Arnobius on the Gods

The reaper’s scythe, for instance, which is attributed to Saturn—that had been something to inspire fear in mortals, that they should prefer to live peaceably and cast off their malicious desires; and Janus, with his doubled head, or that toothy key by which he is distinguished; Jupiter, with a cloak and beard, holding in his right hand a piece of kindling fashioned like a lightning bolt; that gauntlet of Juno, or the little girl lurking under a soldier’s helmet; the mother of the Gods, with her drum; the muses, with their flute sand with their lutes; winged Mercury; shining Asclepius, with his serpent-bearing staff; Ceres, with her large breasts, or the drinking cup hanging in Liber’s right hand; Mulciber, with his craftsman’s clothes, or Fortune, with her horn filled with apples, figs, and autumn’s bounty; Diana, with her thighs half-covered, or Venus, naked and stirring up desire; Anubis, with his dog face, or Priapus, less important than his own genitals.

Falx messoria scilicet, quae est attributa Saturno, metum fuerat iniectura mortalibus, vitam vellent ut pacificam degere ac malitiosas abicere voluntates, fronte Ianus ancipiti aut dentata illa qua insignitus est clavis, riciniatus Iuppiter atque barbatus, dextra fomitem sustinens perdolatum in fulminis morem, Iunonius ille caestus, aut militari sub galea puellula delitiscens, deum Mater <cum> tympano, cum tibiis et cum psalteriis Musae, Mercurius pinnatus, anguifero nitens Aesculapius baculo, Caeres mammis cum grandibus aut in Liberi dextera pendens potorius cantharus, Mulciber fabrili cum habitu aut Fortuna cum cornu pomis ficis aut frugibus autumnalibus pleno, semitectis femoribus Diana aut ad libidinem concitans Venus nuda, Anubis canina cum facie aut genitalibus propriis inferior Priapus.

—Arnobius, Adversus nationes 6.25.1

Another Latin author specifying Liber (and Mulciber!) instead of Dionysus/Bacchus; see the post on Jerome here. I also love how the fear-inspiring attributes get less and less fear-inspiring as the passage goes on, right up until the kicker.

Theodahad on Roman Exports

After the commencement of our rule was happily announced to you, conscript fathers, an agreeable occasion for discussion fell to us: that you acknowledge that we have chosen a judge whose speaking might adorn us. For the glory of the Republic lies in an eloquent quaestor who seems in our opinion to be the best at communicating and who keeps the laws of our forebears with firm resolve.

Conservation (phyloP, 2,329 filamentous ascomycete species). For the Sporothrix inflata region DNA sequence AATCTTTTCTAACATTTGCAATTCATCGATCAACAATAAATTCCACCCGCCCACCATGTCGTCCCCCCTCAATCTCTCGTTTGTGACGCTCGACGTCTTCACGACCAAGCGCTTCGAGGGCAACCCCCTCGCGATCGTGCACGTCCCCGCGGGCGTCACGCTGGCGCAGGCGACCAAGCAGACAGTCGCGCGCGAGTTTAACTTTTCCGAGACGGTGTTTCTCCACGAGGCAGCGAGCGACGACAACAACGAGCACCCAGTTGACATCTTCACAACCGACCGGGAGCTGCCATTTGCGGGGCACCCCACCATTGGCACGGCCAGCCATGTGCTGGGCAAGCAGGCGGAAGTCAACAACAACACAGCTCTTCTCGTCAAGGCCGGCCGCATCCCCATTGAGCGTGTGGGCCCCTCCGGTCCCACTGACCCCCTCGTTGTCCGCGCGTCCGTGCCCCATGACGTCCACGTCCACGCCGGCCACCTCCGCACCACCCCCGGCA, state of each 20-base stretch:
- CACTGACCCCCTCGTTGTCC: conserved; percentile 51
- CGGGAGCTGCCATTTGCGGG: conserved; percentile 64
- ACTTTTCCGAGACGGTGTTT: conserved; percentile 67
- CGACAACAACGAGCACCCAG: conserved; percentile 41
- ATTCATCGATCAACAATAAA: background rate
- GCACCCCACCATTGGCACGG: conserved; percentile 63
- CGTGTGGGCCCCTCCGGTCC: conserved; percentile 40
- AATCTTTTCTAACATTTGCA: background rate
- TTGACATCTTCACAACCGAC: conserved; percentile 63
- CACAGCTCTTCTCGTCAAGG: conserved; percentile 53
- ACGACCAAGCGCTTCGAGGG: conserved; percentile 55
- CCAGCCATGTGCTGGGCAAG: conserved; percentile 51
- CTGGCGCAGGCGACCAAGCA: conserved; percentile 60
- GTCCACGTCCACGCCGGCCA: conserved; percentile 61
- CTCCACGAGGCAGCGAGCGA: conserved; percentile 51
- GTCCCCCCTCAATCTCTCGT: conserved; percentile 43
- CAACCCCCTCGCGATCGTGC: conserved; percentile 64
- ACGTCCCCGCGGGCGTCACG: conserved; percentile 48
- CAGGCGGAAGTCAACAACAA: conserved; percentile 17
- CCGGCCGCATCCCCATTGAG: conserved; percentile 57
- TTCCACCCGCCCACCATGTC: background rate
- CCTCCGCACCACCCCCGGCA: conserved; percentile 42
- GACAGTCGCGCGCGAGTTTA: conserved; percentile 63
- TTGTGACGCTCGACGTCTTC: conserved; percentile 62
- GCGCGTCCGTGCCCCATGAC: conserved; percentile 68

This is Patricius, honored already by words themselves, for he delights in perpetual praise given that his name is honorable. His studies at Rome produced his flowing way of speaking; he shows that his skills are deserving of the place’s value. For whoever has been able to learn there has earned praise everywhere: there, the Latin language is pure; there, sparkling words are learned with complete elegance. Other regions send out their lively balms and fragrant incense; Rome sends out eloquence, and nothing sweeter has been heard.

Post primordia nostri imperii vobis feliciter nuntiata congrua nobis contigit, patres conscripti, causa sermonis ut iudicem nos cognoscatis elegisse, cuius nos lingua possit ornare. quaestor enim eloquens rei publicae decus est, qui et vota nostra optime videatur edicere et antiquorum iura firmo consilio custodire.

Hic est enim Patricius suis iam vocabulis honoratus: nam perpetua fruitur laude, cui est honor in nomine: cuius affluentem facundiam studia Romana genuerunt: ostentans merito de loci dignitate peritiam. nam qui illic potuit imbui, meruit ubique laudari: ibi defaecatus sermo Latinus est: ibi discuntur verba toto nitore lucentia. aliae regiones viva balsama et olentia tura transmittant: Roma tradit eloquium, quo suavius nil sit auditum.

—Cassiodorus, Variae 10.7